Law Of Contract

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  • Created by: Amy
  • Created on: 12-03-14 13:19


  • Suggestion put by one person/s to another person/s
  • Seen as valid if it is intended as an offer
  • Person making the offer - Offeror
  • Person recieving the offer - Offeree
  • Invitation to treat is only inviting you to make an offer not an offer
  • 3 situations where this always is the case: Shop window or shelf, Advert, Auction
  • Terms of offer must be certain and defined
  • Can be communicated by any methof eg writting & must be communicated before its effective
  • Made to one person, a group or the world
  • May have a time limit - if not its open for a reasonable time
  • Postal Rule - communicated when it arrvies
  • Offeror can withdraw the offer before it is accepted - revocation
  • Ceases when it is rejected, or if there is a counteroffer
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  • Agreement to an offer
  • Must agree to all the terms of the offer - otherwise its a counteroffer and not an acceptance
  • Asking for more information is not an acceptance
  • Acceptance must be from the person who the offer was intended to or their adgent (offer can be made to a person, a group or the world)
  • Offeror may set out a specific way of acceptance and only that acceptance will do
  • Normal rule is that acceptance must be communicated to the offeror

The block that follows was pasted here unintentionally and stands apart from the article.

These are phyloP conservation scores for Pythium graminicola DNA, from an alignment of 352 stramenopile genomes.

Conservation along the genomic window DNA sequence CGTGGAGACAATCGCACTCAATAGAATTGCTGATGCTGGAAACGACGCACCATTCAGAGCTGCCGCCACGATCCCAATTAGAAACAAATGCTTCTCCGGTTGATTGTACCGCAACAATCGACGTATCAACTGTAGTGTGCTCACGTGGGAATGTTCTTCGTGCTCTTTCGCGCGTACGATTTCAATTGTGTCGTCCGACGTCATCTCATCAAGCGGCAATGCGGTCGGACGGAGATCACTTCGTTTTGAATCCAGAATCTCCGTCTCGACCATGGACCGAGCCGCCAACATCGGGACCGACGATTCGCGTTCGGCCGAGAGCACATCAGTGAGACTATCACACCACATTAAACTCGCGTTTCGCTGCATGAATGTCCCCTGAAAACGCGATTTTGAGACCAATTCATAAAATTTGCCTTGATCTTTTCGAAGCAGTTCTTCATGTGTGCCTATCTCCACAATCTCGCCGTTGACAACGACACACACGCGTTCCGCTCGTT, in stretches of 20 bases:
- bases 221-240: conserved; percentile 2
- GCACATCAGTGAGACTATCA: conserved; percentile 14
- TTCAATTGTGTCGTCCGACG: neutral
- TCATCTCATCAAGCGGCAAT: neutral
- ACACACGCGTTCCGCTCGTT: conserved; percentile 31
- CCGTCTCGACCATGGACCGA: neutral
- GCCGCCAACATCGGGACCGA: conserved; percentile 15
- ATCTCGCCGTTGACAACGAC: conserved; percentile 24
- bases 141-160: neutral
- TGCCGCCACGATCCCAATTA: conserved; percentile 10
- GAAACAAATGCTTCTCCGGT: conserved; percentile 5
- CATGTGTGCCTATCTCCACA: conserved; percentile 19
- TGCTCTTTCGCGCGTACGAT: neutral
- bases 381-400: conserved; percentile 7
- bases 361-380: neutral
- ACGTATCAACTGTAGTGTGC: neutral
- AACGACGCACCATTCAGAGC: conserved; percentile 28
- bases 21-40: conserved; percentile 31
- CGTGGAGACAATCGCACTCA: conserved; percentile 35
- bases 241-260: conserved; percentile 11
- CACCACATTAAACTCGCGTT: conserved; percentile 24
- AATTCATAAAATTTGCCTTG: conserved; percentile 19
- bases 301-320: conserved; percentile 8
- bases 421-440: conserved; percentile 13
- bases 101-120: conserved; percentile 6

• Silence is not communication
  • Postal acceptances are assumed to have been made at moment it is posted so if it gets lost in the mail it is still counted as an acceptance
  • Modern methods eg email, fax or texting - acceptance communicated when it arrives
  • If communicated to a business and the acceptance is sent out of office hours, communicated at the start of the next working day
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Intention to Create Legal Relations

  • Not all acreements are enforceable unless there is an intention to create legal relations
  • Courts have different rules for social/ domestic agreements and for business/ commerical agreements

Business Agreements

  • Courts start with the presumption that the agreement is legally binding, unless evidence to the contrary
  • If 1 party can show there was no means to be the situation, courts may decide its not binding
  • Also held that using the words 'binding in honor only' means the agreement is not intended to be legally binding

Social Agreements

  • between family memebers the courts start with asumption no intention to be legally binding
  • if 1 party can show that is was meant to be leaglly binding then the courts will accpet that and there will be a valid contract
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  • What the parties put into the contract - contribution to the bargain, must contribute something
  • Money, good,s performing service and stopping doing something
  • Nature of consideration - has to be real and have some value however it need not match the value put  in by the other person - if they are agreed on the matter its a contract
  • Consideration must be real and tangible not just to stop moaning
  • Past consideration - the thing you are offering to put into the contract has alread occured then it cannot be good consideration - only exception is if one party has asked the other to act and later promises to pay this may be good consideration 
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